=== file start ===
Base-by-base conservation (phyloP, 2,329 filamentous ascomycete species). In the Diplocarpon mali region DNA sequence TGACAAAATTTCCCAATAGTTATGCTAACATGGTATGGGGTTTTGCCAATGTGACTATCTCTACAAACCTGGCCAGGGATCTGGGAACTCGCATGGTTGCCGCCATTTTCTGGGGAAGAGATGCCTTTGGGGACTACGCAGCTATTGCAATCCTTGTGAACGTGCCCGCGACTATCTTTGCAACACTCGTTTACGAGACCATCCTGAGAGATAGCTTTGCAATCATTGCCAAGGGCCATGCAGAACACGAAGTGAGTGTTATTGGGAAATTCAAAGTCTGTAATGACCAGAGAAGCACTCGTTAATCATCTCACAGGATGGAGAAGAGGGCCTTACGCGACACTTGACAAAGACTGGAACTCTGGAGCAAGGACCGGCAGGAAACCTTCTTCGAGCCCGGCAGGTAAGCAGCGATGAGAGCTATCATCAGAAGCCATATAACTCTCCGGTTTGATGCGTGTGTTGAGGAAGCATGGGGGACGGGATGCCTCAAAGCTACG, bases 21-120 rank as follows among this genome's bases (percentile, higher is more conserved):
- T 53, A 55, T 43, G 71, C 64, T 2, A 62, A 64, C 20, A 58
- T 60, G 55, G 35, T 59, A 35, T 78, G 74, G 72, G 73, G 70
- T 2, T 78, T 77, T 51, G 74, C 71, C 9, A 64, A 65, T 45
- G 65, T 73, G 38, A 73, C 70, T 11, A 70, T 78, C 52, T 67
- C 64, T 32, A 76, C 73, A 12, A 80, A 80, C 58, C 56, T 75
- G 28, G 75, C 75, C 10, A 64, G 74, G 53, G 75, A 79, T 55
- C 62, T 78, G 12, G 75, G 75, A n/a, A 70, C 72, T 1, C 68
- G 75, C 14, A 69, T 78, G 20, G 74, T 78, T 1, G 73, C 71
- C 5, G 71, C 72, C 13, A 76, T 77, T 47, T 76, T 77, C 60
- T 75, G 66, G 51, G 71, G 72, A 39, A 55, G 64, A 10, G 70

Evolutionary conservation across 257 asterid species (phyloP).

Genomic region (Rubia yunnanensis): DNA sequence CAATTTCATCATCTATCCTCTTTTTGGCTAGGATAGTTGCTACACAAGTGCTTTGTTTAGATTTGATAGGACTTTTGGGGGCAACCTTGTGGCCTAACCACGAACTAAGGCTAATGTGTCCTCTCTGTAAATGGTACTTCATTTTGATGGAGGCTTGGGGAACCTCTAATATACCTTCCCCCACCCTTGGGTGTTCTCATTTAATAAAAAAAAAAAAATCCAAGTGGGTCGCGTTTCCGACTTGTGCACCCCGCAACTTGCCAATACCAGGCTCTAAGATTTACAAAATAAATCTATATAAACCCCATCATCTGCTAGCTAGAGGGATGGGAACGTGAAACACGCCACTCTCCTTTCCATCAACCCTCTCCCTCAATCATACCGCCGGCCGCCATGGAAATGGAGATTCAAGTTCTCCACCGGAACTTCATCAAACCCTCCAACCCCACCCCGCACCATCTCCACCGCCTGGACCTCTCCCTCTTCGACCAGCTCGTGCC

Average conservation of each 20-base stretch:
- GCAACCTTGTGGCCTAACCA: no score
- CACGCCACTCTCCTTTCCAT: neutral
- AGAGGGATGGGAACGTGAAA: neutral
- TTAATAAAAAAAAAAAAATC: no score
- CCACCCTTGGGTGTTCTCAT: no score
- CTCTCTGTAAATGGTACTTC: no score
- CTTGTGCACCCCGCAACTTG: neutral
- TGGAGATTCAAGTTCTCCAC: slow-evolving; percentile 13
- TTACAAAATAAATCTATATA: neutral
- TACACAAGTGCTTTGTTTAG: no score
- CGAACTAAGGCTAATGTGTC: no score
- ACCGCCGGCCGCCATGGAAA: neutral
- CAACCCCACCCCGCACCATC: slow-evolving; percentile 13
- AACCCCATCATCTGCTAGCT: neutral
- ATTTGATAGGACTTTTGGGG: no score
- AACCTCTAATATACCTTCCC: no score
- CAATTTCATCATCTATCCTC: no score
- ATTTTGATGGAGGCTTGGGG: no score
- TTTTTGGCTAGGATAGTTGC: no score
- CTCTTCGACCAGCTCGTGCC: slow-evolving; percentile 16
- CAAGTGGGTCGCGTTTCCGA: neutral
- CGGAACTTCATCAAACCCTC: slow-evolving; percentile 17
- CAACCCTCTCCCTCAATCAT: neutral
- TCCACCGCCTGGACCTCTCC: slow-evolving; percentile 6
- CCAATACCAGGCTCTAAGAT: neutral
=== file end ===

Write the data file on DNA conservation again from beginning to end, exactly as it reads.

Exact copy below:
Base-by-base conservation (phyloP, 2,329 filamentous ascomycete species). In the Diplocarpon mali region DNA sequence TGACAAAATTTCCCAATAGTTATGCTAACATGGTATGGGGTTTTGCCAATGTGACTATCTCTACAAACCTGGCCAGGGATCTGGGAACTCGCATGGTTGCCGCCATTTTCTGGGGAAGAGATGCCTTTGGGGACTACGCAGCTATTGCAATCCTTGTGAACGTGCCCGCGACTATCTTTGCAACACTCGTTTACGAGACCATCCTGAGAGATAGCTTTGCAATCATTGCCAAGGGCCATGCAGAACACGAAGTGAGTGTTATTGGGAAATTCAAAGTCTGTAATGACCAGAGAAGCACTCGTTAATCATCTCACAGGATGGAGAAGAGGGCCTTACGCGACACTTGACAAAGACTGGAACTCTGGAGCAAGGACCGGCAGGAAACCTTCTTCGAGCCCGGCAGGTAAGCAGCGATGAGAGCTATCATCAGAAGCCATATAACTCTCCGGTTTGATGCGTGTGTTGAGGAAGCATGGGGGACGGGATGCCTCAAAGCTACG, bases 21-120 rank as follows among this genome's bases (percentile, higher is more conserved):
- T 53, A 55, T 43, G 71, C 64, T 2, A 62, A 64, C 20, A 58
- T 60, G 55, G 35, T 59, A 35, T 78, G 74, G 72, G 73, G 70
- T 2, T 78, T 77, T 51, G 74, C 71, C 9, A 64, A 65, T 45
- G 65, T 73, G 38, A 73, C 70, T 11, A 70, T 78, C 52, T 67
- C 64, T 32, A 76, C 73, A 12, A 80, A 80, C 58, C 56, T 75
- G 28, G 75, C 75, C 10, A 64, G 74, G 53, G 75, A 79, T 55
- C 62, T 78, G 12, G 75, G 75, A n/a, A 70, C 72, T 1, C 68
- G 75, C 14, A 69, T 78, G 20, G 74, T 78, T 1, G 73, C 71
- C 5, G 71, C 72, C 13, A 76, T 77, T 47, T 76, T 77, C 60
- T 75, G 66, G 51, G 71, G 72, A 39, A 55, G 64, A 10, G 70

Evolutionary conservation across 257 asterid species (phyloP).

Genomic region (Rubia yunnanensis): DNA sequence CAATTTCATCATCTATCCTCTTTTTGGCTAGGATAGTTGCTACACAAGTGCTTTGTTTAGATTTGATAGGACTTTTGGGGGCAACCTTGTGGCCTAACCACGAACTAAGGCTAATGTGTCCTCTCTGTAAATGGTACTTCATTTTGATGGAGGCTTGGGGAACCTCTAATATACCTTCCCCCACCCTTGGGTGTTCTCATTTAATAAAAAAAAAAAAATCCAAGTGGGTCGCGTTTCCGACTTGTGCACCCCGCAACTTGCCAATACCAGGCTCTAAGATTTACAAAATAAATCTATATAAACCCCATCATCTGCTAGCTAGAGGGATGGGAACGTGAAACACGCCACTCTCCTTTCCATCAACCCTCTCCCTCAATCATACCGCCGGCCGCCATGGAAATGGAGATTCAAGTTCTCCACCGGAACTTCATCAAACCCTCCAACCCCACCCCGCACCATCTCCACCGCCTGGACCTCTCCCTCTTCGACCAGCTCGTGCC

Average conservation of each 20-base stretch:
- GCAACCTTGTGGCCTAACCA: no score
- CACGCCACTCTCCTTTCCAT: neutral
- AGAGGGATGGGAACGTGAAA: neutral
- TTAATAAAAAAAAAAAAATC: no score
- CCACCCTTGGGTGTTCTCAT: no score
- CTCTCTGTAAATGGTACTTC: no score
- CTTGTGCACCCCGCAACTTG: neutral
- TGGAGATTCAAGTTCTCCAC: slow-evolving; percentile 13
- TTACAAAATAAATCTATATA: neutral
- TACACAAGTGCTTTGTTTAG: no score
- CGAACTAAGGCTAATGTGTC: no score
- ACCGCCGGCCGCCATGGAAA: neutral
- CAACCCCACCCCGCACCATC: slow-evolving; percentile 13
- AACCCCATCATCTGCTAGCT: neutral
- ATTTGATAGGACTTTTGGGG: no score
- AACCTCTAATATACCTTCCC: no score
- CAATTTCATCATCTATCCTC: no score
- ATTTTGATGGAGGCTTGGGG: no score
- TTTTTGGCTAGGATAGTTGC: no score
- CTCTTCGACCAGCTCGTGCC: slow-evolving; percentile 16
- CAAGTGGGTCGCGTTTCCGA: neutral
- CGGAACTTCATCAAACCCTC: slow-evolving; percentile 17
- CAACCCTCTCCCTCAATCAT: neutral
- TCCACCGCCTGGACCTCTCC: slow-evolving; percentile 6
- CCAATACCAGGCTCTAAGAT: neutral